Beaver-Based Alternative to Vanilla

All-natural; disconcerting
More
(Wikimedia Commons)

Vanilla beans, oddly enough, are not the only potential source of vanilla aroma. It also comes from coniferous trees and beavers.

Rumors have been circulating on the Internet that beavers’ anal secretions have the scent and taste of vanilla. Earlier this week, the Swedish National Food Agency confirmed that, saying that anal secretions that beavers use to mark their territory, called castoreum, can be used for vanilla flavoring in baked goods, chewing gum, pudding, etc.

In the U.S., castoreum is sometimes just cited as “natural flavoring,” in ingredient lists. However, beavers aren’t bred with the goal of harvesting their butt mucus, so it’s not likely to be a very common source of vanilla flavoring, according to the Agency. According to Fenaroli's Handbook of Flavor Ingredients, published in 2005, total annual consumption of both castoreum extract and castoreum liquid was around 250 pounds.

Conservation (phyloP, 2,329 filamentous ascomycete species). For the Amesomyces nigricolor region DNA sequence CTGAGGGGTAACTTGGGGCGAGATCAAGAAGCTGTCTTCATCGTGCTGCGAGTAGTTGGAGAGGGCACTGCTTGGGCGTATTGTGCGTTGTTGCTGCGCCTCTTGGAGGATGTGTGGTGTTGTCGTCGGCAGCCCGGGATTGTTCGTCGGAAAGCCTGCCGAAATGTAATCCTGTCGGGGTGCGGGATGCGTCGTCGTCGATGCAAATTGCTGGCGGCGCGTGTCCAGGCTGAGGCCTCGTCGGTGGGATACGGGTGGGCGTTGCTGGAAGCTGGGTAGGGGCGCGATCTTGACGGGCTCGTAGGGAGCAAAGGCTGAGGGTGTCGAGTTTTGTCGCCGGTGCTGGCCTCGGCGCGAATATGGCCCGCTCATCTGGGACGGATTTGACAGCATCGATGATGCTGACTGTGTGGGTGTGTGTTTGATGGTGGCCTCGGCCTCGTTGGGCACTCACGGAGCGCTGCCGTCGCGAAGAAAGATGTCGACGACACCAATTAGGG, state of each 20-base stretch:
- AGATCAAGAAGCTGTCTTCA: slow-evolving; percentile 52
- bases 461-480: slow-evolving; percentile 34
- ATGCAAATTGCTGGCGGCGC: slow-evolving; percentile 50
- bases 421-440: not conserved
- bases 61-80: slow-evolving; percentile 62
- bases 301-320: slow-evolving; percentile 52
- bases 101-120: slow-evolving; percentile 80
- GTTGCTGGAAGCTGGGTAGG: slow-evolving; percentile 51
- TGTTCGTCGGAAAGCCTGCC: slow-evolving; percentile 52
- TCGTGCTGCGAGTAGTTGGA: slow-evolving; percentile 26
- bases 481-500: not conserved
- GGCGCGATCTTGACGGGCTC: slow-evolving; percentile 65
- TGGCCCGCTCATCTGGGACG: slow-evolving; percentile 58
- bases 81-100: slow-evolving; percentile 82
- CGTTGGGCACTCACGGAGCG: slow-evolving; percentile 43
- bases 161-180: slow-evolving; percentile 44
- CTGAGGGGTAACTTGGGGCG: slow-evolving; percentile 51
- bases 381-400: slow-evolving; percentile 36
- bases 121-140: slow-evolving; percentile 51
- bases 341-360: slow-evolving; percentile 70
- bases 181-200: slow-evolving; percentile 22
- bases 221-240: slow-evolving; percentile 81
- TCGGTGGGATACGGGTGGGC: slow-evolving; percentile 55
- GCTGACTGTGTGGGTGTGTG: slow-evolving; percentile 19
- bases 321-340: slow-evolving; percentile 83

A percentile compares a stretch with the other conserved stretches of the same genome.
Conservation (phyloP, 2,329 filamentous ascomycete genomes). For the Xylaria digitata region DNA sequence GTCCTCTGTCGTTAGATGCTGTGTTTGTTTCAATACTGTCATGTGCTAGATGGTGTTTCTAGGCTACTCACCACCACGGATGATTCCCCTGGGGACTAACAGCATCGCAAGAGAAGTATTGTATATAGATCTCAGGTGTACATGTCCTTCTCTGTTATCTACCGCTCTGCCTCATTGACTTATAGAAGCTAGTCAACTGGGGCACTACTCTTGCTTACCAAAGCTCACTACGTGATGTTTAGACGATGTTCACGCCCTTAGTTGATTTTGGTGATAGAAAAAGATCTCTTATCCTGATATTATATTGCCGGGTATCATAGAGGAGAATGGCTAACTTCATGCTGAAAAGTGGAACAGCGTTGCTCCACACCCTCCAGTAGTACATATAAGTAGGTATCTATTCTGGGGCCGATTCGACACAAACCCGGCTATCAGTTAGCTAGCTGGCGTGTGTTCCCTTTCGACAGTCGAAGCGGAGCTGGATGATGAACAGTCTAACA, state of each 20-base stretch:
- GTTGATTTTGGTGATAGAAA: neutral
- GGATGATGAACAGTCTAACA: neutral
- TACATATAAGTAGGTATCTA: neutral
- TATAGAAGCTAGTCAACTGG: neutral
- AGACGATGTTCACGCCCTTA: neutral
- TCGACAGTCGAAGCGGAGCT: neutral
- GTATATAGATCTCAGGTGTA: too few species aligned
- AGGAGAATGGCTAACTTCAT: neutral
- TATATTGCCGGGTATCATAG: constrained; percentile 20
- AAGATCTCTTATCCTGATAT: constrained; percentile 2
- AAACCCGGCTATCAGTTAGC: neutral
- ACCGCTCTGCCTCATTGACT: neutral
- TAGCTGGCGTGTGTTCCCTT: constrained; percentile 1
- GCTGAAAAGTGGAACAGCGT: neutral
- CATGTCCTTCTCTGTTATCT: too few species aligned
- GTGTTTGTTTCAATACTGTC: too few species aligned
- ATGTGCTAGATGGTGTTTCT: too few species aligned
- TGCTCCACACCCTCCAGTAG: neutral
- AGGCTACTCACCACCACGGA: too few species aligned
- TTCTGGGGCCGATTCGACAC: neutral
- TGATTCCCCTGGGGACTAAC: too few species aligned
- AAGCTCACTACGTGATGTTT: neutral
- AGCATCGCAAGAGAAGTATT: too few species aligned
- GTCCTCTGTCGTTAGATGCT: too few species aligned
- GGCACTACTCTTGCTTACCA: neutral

If it’s rare, it must be a delicacy. 

Jump to comments
Presented by

Julie Beck is an associate editor at The Atlantic, where she covers health.

Get Today's Top Stories in Your Inbox (preview)

Sad Desk Lunch: Is This How You Want to Die?

How to avoid working through lunch, and diseases related to social isolation.


Elsewhere on the web

Join the Discussion

After you comment, click Post. If you’re not already logged in you will be asked to log in or register. blog comments powered by Disqus

Video

Where Time Comes From

The clocks that coordinate your cellphone, GPS, and more

Video

Computer Vision Syndrome and You

Save your eyes. Take breaks.

Video

What Happens in 60 Seconds

Quantifying human activity around the world

Writers

Up
Down

More in Health

Just In